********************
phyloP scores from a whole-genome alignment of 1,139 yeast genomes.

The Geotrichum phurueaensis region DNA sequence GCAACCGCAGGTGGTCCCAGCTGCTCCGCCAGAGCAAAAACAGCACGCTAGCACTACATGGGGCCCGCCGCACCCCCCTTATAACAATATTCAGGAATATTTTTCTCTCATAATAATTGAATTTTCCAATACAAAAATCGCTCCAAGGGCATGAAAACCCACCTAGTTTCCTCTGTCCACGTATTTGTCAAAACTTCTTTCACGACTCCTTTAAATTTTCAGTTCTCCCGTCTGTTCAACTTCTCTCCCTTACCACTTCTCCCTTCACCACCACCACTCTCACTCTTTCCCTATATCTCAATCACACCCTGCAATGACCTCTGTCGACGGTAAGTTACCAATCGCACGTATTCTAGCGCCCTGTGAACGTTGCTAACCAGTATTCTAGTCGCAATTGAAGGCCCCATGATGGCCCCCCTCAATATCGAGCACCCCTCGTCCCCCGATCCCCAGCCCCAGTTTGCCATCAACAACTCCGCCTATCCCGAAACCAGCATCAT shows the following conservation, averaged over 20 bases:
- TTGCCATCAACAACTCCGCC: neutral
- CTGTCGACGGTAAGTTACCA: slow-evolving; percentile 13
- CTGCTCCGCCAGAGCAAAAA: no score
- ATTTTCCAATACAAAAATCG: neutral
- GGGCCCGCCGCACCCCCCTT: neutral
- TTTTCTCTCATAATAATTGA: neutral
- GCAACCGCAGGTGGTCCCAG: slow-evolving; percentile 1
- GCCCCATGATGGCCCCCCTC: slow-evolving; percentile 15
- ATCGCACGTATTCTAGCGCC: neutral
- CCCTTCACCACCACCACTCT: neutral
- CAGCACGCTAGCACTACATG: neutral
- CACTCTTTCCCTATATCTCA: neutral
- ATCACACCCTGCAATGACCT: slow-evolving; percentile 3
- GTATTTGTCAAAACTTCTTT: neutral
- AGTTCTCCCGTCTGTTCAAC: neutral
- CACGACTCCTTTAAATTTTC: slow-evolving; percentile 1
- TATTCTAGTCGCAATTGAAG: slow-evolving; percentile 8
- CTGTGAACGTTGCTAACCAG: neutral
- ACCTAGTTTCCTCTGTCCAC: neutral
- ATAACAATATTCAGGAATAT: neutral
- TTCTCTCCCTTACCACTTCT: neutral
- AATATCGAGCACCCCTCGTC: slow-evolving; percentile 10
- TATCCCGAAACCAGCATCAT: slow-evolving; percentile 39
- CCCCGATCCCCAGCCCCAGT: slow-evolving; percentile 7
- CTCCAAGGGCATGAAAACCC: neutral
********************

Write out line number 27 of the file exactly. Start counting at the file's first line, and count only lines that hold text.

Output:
- CTCCAAGGGCATGAAAACCC: neutral